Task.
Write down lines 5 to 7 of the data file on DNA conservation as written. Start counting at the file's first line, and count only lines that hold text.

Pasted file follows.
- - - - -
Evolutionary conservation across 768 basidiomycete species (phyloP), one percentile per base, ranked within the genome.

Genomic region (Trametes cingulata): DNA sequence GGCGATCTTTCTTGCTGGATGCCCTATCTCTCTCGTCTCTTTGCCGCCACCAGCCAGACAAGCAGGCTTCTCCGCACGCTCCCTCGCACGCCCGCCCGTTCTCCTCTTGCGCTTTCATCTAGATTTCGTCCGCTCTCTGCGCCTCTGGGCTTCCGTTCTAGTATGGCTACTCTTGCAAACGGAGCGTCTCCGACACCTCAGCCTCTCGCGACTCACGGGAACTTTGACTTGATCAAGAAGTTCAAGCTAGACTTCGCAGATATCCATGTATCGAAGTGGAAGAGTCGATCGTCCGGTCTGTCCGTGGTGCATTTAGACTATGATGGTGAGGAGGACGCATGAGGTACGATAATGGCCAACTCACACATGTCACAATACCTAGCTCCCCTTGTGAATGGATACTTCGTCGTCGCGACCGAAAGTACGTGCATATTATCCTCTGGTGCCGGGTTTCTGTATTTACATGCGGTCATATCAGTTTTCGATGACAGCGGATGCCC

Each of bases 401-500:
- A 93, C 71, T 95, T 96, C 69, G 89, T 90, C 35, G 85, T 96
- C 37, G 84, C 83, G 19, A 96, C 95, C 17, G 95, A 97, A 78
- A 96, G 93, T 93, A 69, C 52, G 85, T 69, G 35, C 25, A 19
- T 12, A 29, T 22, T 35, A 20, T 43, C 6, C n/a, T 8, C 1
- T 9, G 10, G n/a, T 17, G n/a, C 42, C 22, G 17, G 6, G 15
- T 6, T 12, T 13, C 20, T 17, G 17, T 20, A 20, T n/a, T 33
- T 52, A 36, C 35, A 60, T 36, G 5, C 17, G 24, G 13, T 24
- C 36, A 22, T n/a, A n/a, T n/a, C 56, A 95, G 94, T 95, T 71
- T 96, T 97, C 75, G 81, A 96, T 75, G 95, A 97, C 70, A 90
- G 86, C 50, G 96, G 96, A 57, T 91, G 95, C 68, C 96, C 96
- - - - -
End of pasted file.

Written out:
- C 37, G 84, C 83, G 19, A 96, C 95, C 17, G 95, A 97, A 78
- A 96, G 93, T 93, A 69, C 52, G 85, T 69, G 35, C 25, A 19
- T 12, A 29, T 22, T 35, A 20, T 43, C 6, C n/a, T 8, C 1